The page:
Negative equity and debt forgiveness - the big questions facing the Republic

By Jennifer O'Leary
BBC News

Image caption,
Jillian Godsil needs to sell her house at a drastically reduced price

Jillian Godsil is circumspect about the situation she finds herself in.

The divorced mother of two is living in a rented cottage because what was once her dream home, a Georgian-style mansion near Shillelagh in County Wicklow, is up for sale.

And she is under pressure to find a buyer - her €900,000 (£790,000) mortgage is in arrears.

"Sometimes I worry more about paying the electricity bill, the back to school expenses, those things make me lose sleep. The €900,000 mortgage I can sleep with but it does frustrate me and it is a worry " she said.

Jillian's mortgage may be at the upper end of the scale but she is not alone. The number of people in mortgage arrears in Ireland has more than doubled since the end of 2009 as interest rate hikes, pay cuts and austerity measures take their toll.

The issue of debt forgiveness has become the subject of growing debate as the latest Central Bank figures show that over 55,000 homeowners are more than three months behind on repayments.

Negative equity is also restricting people's options because of the property crash. Jillian Godsil's home was valued at €1.5m (£1.3m) at the height of the property boom. She has recently put the 5,200 square-foot property up for sale on YouTube at a reduced price of €500,000.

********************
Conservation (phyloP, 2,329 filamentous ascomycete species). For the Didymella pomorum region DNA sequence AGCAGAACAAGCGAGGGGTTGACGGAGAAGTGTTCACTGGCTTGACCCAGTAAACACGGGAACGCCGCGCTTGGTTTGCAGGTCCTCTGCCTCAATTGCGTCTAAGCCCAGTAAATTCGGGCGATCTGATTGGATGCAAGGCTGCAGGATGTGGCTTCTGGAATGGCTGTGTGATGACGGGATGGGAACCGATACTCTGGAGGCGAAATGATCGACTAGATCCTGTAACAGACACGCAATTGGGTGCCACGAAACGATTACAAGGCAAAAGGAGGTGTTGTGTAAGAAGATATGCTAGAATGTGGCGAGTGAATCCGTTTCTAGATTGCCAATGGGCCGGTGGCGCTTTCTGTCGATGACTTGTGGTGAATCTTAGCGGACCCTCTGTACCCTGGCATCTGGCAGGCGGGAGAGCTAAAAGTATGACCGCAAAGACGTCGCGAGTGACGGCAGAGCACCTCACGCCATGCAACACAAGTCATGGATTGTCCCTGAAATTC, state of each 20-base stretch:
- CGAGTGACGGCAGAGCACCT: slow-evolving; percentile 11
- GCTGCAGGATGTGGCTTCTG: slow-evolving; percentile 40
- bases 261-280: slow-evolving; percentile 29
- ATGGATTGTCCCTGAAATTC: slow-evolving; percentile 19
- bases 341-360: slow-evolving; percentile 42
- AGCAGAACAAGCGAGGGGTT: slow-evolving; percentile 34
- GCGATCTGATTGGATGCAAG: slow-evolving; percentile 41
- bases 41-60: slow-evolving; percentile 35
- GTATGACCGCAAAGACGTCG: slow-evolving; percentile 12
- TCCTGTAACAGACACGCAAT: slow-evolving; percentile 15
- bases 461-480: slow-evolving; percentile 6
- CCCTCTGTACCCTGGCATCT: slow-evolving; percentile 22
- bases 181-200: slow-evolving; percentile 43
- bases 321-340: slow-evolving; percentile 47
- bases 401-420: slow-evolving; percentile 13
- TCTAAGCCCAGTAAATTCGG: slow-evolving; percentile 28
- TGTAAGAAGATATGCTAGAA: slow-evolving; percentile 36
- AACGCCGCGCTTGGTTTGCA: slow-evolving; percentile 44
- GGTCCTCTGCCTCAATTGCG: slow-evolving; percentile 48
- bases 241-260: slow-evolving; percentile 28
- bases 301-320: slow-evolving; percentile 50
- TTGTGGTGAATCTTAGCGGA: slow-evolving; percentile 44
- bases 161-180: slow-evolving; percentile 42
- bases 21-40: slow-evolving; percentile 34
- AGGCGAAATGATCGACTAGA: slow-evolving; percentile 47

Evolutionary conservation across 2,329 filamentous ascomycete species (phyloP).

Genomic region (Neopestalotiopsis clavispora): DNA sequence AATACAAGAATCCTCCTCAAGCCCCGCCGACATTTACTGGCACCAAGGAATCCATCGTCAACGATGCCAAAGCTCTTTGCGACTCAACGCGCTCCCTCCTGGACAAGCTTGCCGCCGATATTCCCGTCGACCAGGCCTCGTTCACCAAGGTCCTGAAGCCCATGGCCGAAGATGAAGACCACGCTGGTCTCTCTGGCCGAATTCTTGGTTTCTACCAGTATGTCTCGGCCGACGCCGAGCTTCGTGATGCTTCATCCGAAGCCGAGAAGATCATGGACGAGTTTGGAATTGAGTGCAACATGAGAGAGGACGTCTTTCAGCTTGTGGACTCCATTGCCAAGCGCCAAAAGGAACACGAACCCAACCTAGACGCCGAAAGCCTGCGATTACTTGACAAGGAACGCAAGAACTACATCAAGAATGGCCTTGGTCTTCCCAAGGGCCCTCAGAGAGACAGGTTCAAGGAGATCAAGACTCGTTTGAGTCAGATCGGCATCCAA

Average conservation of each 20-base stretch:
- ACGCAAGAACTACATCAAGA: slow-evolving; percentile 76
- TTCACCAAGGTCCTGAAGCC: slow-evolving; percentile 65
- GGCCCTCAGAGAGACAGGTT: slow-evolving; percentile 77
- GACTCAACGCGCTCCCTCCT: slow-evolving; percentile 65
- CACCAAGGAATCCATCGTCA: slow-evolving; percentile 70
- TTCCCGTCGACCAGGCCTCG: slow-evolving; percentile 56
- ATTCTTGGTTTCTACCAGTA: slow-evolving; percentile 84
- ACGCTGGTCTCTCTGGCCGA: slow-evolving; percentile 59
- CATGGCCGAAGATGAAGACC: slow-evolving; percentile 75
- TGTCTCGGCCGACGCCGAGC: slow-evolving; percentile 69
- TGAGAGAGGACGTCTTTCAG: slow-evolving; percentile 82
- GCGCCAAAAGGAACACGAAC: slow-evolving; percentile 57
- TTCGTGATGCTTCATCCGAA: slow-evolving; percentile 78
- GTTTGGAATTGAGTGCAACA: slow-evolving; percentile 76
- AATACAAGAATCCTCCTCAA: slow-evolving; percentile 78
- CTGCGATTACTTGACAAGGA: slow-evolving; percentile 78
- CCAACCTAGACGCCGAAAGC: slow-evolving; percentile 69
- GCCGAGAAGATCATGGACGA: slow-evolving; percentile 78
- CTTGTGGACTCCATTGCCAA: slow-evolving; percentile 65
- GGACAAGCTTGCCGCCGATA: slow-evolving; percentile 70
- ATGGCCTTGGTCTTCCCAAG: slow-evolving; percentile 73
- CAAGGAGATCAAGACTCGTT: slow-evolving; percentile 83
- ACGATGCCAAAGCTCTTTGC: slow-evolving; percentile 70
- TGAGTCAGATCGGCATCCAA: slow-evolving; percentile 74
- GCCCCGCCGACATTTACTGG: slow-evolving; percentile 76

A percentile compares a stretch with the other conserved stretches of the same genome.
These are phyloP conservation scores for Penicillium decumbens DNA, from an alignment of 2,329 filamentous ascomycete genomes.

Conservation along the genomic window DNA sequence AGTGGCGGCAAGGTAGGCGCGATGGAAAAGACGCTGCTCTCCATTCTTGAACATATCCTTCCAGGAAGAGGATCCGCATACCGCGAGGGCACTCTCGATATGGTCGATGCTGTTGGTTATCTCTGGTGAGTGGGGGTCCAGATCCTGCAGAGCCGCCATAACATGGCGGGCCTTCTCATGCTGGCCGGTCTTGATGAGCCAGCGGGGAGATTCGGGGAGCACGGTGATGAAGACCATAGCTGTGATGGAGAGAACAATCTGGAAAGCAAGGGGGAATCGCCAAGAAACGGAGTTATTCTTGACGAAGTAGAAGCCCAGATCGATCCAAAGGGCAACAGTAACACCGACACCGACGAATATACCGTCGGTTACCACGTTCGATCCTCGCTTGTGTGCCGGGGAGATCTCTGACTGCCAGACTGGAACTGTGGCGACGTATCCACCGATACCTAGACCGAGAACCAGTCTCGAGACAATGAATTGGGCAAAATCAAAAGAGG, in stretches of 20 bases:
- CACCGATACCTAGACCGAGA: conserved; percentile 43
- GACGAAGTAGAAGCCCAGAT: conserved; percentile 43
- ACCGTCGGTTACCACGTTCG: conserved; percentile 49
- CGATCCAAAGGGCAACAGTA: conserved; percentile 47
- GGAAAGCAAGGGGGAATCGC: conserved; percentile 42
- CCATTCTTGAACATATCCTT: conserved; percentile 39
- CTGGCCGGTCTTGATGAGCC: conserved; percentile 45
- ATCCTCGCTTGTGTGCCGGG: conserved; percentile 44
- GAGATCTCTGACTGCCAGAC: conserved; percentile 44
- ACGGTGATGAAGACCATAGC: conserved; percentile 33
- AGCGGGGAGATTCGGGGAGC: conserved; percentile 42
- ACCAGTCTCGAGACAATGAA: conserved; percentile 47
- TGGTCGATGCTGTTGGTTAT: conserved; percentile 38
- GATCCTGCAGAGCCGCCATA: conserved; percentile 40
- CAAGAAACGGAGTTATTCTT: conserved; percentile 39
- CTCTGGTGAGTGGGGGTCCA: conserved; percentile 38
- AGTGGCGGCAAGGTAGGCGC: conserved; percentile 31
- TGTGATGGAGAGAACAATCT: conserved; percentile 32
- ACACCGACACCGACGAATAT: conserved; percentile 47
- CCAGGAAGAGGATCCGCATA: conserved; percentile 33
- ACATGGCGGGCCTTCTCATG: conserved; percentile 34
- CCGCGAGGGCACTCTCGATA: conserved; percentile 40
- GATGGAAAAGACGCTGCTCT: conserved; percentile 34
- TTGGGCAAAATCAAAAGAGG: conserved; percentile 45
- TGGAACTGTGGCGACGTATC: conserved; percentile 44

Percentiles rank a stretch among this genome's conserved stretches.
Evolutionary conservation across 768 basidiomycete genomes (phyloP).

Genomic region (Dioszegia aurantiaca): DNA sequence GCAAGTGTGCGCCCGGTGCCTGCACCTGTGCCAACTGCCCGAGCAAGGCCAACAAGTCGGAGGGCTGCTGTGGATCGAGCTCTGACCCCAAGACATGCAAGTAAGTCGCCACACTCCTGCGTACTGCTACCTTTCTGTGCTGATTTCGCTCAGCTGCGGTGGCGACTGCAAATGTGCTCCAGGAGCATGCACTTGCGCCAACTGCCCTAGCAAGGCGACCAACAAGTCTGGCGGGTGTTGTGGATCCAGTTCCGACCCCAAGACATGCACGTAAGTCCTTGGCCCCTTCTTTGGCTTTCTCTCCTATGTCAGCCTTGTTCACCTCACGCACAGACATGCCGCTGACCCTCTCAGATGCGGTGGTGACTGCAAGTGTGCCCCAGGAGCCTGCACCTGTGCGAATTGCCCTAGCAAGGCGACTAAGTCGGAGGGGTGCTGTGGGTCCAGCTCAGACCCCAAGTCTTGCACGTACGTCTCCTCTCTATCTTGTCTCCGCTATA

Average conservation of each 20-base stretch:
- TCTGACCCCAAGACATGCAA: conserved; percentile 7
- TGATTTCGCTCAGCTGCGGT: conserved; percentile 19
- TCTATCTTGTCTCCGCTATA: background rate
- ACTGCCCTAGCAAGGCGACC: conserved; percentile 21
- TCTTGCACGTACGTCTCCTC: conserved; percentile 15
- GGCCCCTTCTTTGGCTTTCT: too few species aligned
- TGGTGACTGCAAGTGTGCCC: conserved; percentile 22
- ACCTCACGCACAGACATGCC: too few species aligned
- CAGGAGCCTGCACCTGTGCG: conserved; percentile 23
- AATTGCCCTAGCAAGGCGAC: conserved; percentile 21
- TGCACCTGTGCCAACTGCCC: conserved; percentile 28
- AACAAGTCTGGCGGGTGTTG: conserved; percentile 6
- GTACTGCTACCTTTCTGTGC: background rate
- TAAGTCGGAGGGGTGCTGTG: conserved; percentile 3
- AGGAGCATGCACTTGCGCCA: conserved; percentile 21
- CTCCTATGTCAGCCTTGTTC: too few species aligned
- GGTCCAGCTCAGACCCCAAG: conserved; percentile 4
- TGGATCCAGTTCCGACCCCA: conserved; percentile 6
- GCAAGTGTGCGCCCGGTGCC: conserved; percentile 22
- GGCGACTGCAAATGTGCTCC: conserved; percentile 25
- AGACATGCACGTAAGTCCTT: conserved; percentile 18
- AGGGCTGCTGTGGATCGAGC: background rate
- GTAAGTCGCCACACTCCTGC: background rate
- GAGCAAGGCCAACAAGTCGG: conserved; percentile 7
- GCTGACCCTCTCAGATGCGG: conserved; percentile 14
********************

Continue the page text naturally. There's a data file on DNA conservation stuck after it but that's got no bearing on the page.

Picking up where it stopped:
"Given the number of people that are in mortgage default along with hundreds of thousands who are in a negative equity, we now have close to 300,000 consumers in the Republic who are financially under water, who are not making a contribution to the economy as consumers and that is not a sustainable situation in the longer term," said economist Jim Power.

The organisation, New Beginning, was set up to help homeowners in arrears and facing court action, and has been overwhelmed by the demand for its free service.

Silver button

Ross Maguire is a co-founder of the group: "One person said to us, it's worse than a prison sentence because in that situation you could see an end, but with debt, which is accumulating interest all the time, the problem is getting greater and there is no end in sight."

Government proposals to help homeowners in arrears are set to be announced before December's budget but Ireland's Minister for Finance, Michael Noonan has ruled out a universal debt forgiveness scheme for struggling mortgage borrowers, saying it was "not a realistic option".

Ireland's banks are trying to contain the bad-loan losses on their mortgage books, but the Irish Banking Federation's chief executive Pat Farrell said debt forgiveness is not a silver bullet solution.

"Capital has been put into the banks by Irish taxpayers on the basis that it will yield a return, if that capital is to be used in some broad debt forgiveness programme than the level of capital available in the longer term that will sustain a return will be much lower," he said.

Back in County Wicklow, Jillian Godsil said she is not looking for debt absolution but parity of pain.

"I have lost everything - all I own now is a fridge freezer - but the bank is still protected, they lent me the money but when it all went pear shaped they take no responsibility," she said.

"I am so lucky in that my children, family and neighbours are so good but no one wants to lose their home and start again in their 40s, its not a very edifying thought."